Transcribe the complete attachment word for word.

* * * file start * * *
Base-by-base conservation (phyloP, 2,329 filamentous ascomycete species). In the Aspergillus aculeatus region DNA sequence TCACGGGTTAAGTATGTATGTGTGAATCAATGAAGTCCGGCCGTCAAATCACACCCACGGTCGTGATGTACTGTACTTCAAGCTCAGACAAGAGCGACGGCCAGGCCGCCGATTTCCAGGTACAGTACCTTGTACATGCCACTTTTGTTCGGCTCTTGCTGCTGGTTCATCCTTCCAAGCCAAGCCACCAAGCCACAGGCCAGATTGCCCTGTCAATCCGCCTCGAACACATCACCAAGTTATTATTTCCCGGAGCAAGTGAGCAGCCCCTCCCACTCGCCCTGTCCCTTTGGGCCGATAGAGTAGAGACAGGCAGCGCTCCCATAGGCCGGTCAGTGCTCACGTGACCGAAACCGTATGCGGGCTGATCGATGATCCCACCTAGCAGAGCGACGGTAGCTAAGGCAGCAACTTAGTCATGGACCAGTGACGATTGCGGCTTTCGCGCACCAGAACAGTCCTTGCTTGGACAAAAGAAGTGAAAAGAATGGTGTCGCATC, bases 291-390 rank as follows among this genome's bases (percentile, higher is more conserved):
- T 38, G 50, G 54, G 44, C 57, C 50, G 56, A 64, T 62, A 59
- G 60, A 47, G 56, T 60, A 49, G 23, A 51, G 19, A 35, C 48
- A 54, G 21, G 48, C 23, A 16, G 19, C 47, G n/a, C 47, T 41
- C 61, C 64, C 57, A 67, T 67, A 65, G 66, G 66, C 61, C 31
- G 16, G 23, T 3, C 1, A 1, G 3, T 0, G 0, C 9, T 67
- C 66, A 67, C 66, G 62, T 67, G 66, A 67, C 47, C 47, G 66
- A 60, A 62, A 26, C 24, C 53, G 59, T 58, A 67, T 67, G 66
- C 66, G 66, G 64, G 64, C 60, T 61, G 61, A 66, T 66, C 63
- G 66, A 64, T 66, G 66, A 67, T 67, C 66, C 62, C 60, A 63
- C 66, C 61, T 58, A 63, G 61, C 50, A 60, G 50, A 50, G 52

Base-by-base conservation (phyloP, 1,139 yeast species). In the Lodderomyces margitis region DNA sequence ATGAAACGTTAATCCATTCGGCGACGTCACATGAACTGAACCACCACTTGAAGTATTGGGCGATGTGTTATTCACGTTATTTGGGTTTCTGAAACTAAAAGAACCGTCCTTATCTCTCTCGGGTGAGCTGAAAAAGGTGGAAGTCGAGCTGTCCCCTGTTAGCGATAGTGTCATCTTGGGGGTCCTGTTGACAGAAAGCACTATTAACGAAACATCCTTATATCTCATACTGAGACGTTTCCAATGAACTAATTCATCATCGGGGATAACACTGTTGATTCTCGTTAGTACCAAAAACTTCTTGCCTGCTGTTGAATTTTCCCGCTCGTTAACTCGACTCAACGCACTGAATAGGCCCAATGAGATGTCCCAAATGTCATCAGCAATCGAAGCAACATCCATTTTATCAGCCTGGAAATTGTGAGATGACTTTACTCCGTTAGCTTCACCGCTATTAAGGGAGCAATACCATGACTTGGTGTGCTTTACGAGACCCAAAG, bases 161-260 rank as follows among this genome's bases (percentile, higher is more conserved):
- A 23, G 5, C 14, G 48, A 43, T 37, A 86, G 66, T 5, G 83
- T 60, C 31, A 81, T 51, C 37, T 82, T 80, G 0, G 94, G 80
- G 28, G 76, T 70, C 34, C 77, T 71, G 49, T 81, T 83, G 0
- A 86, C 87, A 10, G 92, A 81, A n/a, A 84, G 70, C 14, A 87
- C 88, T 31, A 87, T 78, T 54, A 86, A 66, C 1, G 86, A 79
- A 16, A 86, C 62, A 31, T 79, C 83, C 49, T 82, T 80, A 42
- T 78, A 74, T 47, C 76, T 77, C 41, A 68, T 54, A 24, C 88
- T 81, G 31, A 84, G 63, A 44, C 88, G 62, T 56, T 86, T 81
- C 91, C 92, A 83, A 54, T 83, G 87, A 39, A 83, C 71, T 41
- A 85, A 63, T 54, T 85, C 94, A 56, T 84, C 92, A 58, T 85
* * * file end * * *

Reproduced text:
Base-by-base conservation (phyloP, 2,329 filamentous ascomycete species). In the Aspergillus aculeatus region DNA sequence TCACGGGTTAAGTATGTATGTGTGAATCAATGAAGTCCGGCCGTCAAATCACACCCACGGTCGTGATGTACTGTACTTCAAGCTCAGACAAGAGCGACGGCCAGGCCGCCGATTTCCAGGTACAGTACCTTGTACATGCCACTTTTGTTCGGCTCTTGCTGCTGGTTCATCCTTCCAAGCCAAGCCACCAAGCCACAGGCCAGATTGCCCTGTCAATCCGCCTCGAACACATCACCAAGTTATTATTTCCCGGAGCAAGTGAGCAGCCCCTCCCACTCGCCCTGTCCCTTTGGGCCGATAGAGTAGAGACAGGCAGCGCTCCCATAGGCCGGTCAGTGCTCACGTGACCGAAACCGTATGCGGGCTGATCGATGATCCCACCTAGCAGAGCGACGGTAGCTAAGGCAGCAACTTAGTCATGGACCAGTGACGATTGCGGCTTTCGCGCACCAGAACAGTCCTTGCTTGGACAAAAGAAGTGAAAAGAATGGTGTCGCATC, bases 291-390 rank as follows among this genome's bases (percentile, higher is more conserved):
- T 38, G 50, G 54, G 44, C 57, C 50, G 56, A 64, T 62, A 59
- G 60, A 47, G 56, T 60, A 49, G 23, A 51, G 19, A 35, C 48
- A 54, G 21, G 48, C 23, A 16, G 19, C 47, G n/a, C 47, T 41
- C 61, C 64, C 57, A 67, T 67, A 65, G 66, G 66, C 61, C 31
- G 16, G 23, T 3, C 1, A 1, G 3, T 0, G 0, C 9, T 67
- C 66, A 67, C 66, G 62, T 67, G 66, A 67, C 47, C 47, G 66
- A 60, A 62, A 26, C 24, C 53, G 59, T 58, A 67, T 67, G 66
- C 66, G 66, G 64, G 64, C 60, T 61, G 61, A 66, T 66, C 63
- G 66, A 64, T 66, G 66, A 67, T 67, C 66, C 62, C 60, A 63
- C 66, C 61, T 58, A 63, G 61, C 50, A 60, G 50, A 50, G 52

Base-by-base conservation (phyloP, 1,139 yeast species). In the Lodderomyces margitis region DNA sequence ATGAAACGTTAATCCATTCGGCGACGTCACATGAACTGAACCACCACTTGAAGTATTGGGCGATGTGTTATTCACGTTATTTGGGTTTCTGAAACTAAAAGAACCGTCCTTATCTCTCTCGGGTGAGCTGAAAAAGGTGGAAGTCGAGCTGTCCCCTGTTAGCGATAGTGTCATCTTGGGGGTCCTGTTGACAGAAAGCACTATTAACGAAACATCCTTATATCTCATACTGAGACGTTTCCAATGAACTAATTCATCATCGGGGATAACACTGTTGATTCTCGTTAGTACCAAAAACTTCTTGCCTGCTGTTGAATTTTCCCGCTCGTTAACTCGACTCAACGCACTGAATAGGCCCAATGAGATGTCCCAAATGTCATCAGCAATCGAAGCAACATCCATTTTATCAGCCTGGAAATTGTGAGATGACTTTACTCCGTTAGCTTCACCGCTATTAAGGGAGCAATACCATGACTTGGTGTGCTTTACGAGACCCAAAG, bases 161-260 rank as follows among this genome's bases (percentile, higher is more conserved):
- A 23, G 5, C 14, G 48, A 43, T 37, A 86, G 66, T 5, G 83
- T 60, C 31, A 81, T 51, C 37, T 82, T 80, G 0, G 94, G 80
- G 28, G 76, T 70, C 34, C 77, T 71, G 49, T 81, T 83, G 0
- A 86, C 87, A 10, G 92, A 81, A n/a, A 84, G 70, C 14, A 87
- C 88, T 31, A 87, T 78, T 54, A 86, A 66, C 1, G 86, A 79
- A 16, A 86, C 62, A 31, T 79, C 83, C 49, T 82, T 80, A 42
- T 78, A 74, T 47, C 76, T 77, C 41, A 68, T 54, A 24, C 88
- T 81, G 31, A 84, G 63, A 44, C 88, G 62, T 56, T 86, T 81
- C 91, C 92, A 83, A 54, T 83, G 87, A 39, A 83, C 71, T 41
- A 85, A 63, T 54, T 85, C 94, A 56, T 84, C 92, A 58, T 85